I could go on and on. I won’t. Suffice to say that every well thought-out element of the ‘Powers’ universe was ignored in this show. Characters who should be dead are alive. Characters that should be alive for future story arcs are dead. Back stories that have rich payoffs in the comic, are gone and replaced with simplistic hack writing that is clearly going for the now-overused ‘soap opera’ approach of building a season-long story arc that everyone will guess the resolution of when watching the coming season footage.

A good director might still be able to do something this. We didn’t get a good director. Not even a good cinematographer or CG FX unit.

powers-playstation-1The direction is standard TV direction. It gets you from the first page to the final page of the script. The cinematography varies quite a bit. You get the idea that they lit every scene with no idea of an overall tone for the series. The shame of this is that when Bendis was creating this he had the artist Oeming watch the famous documentary VISIONS IN LIGHT and they created a modern film noir look for the comic that was reminiscent of the best of the Batman Animated TV show. The TV show had a visual bible they could have drawn from to create a unique visual language for the show and they simply ignored it.

The CGI crew are no better as they don’t understand basic gravitational physics (which, fercrisakes, is usually a built-in feature in CG software these days!) and parallax. So when you see heroes leaping from building to building in the background, or in a scene viewed through a window, they look sped up to 3x normal speed and move inconsistently to the foreground elements. The compositing is poorly handling getting colors wrong, draining color depth and color saturation from scenes. The end result is jarring.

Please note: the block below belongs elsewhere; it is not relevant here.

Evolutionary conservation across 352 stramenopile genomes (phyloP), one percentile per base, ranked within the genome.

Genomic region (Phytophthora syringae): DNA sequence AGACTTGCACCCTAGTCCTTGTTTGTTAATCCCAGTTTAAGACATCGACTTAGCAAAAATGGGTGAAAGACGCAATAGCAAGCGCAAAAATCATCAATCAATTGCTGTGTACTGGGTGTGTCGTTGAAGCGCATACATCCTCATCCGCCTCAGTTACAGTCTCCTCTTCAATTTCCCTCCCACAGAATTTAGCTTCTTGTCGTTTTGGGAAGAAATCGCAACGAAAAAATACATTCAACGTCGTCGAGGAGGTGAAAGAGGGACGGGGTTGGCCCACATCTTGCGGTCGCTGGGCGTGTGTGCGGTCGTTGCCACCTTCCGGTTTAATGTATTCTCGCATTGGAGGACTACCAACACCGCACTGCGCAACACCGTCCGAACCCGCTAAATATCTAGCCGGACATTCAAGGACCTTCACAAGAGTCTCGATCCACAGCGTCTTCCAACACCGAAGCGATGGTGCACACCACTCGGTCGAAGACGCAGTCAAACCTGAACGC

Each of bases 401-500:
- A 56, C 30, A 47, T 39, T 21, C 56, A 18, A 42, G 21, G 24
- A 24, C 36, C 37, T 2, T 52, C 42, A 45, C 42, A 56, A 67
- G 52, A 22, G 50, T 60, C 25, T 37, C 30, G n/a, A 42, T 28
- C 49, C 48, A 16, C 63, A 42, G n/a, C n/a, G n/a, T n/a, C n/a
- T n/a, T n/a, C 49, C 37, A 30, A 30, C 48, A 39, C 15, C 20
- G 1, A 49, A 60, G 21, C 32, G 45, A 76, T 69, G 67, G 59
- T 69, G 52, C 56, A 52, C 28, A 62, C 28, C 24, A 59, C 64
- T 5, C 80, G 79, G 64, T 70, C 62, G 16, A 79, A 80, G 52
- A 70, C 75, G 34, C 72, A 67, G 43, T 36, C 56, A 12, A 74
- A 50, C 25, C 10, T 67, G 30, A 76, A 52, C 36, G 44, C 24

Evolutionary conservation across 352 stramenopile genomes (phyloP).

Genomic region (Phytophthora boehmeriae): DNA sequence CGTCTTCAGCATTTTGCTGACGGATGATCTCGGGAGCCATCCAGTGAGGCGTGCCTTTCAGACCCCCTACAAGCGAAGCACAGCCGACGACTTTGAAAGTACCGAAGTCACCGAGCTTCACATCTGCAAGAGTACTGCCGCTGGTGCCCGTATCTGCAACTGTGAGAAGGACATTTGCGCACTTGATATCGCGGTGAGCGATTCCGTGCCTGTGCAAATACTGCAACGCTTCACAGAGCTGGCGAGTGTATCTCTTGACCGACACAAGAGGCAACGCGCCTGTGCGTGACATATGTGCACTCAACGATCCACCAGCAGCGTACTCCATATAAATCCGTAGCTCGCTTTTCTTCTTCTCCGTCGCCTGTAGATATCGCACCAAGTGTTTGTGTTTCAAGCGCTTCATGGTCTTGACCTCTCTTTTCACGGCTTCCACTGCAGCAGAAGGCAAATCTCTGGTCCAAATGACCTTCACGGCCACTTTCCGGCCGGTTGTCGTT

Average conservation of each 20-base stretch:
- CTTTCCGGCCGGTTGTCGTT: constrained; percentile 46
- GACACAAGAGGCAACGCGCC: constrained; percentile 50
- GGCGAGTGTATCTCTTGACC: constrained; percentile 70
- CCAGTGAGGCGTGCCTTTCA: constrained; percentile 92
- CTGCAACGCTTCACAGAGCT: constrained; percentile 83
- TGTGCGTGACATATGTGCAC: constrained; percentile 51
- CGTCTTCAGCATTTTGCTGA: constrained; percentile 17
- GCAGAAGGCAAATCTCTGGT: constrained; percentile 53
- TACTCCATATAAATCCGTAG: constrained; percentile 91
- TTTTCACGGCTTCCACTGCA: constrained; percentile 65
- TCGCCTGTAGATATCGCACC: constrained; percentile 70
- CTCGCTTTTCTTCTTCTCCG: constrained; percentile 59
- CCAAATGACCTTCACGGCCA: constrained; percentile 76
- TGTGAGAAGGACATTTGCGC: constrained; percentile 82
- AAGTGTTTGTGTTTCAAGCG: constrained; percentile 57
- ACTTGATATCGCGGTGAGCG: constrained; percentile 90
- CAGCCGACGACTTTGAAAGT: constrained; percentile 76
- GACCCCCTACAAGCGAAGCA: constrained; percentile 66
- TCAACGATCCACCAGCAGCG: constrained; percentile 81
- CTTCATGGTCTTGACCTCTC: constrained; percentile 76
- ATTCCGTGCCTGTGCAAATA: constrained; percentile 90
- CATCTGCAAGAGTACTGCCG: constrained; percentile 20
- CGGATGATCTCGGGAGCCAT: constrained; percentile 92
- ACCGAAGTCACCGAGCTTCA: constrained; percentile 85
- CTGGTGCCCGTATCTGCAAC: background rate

The sets are passable but oddly chosen. The squad room interiors serve but they are a converted post office we’re told. We see Walker’s apartment but spend more time in this one episode in his apartment than the entire comic run did – and it’s too upscale to fit the character anyway. Various clubs and other locations are fine for the interiors – but the exteriors seem to be a random collection of available buildings that at best get a new door frame roughly slapped onto them. At worst, they don’t match the interiors whatsoever.

0The costume department pretty much ignored most elements of the comic as well but here it’s not bad. In many cases it’s very likely they were trying for a more ‘real’ approach and avoid the overt sexualization common in the comics (even though this is completely a repeating sub-theme in the comic). Nonetheless, I’ll give them a passing grade on the costumes.

The acting is surprising good, but then, they did cast good actors. Congratulations to the cast and casting director. Unfortunately they have to spout utterly inane dialogue that often has them contradicting their own motivations. The chemistry between the two leads (Walker is played by Sharlto Copley and Pilgrim by Susan Heyward) works but is nothing like the chemistry from the comic.

Acting can’t save this show. It’s absolutely terrible and it’s a darned shame because even a minor attempt to use more elements from the comic series would have worked wonderfully.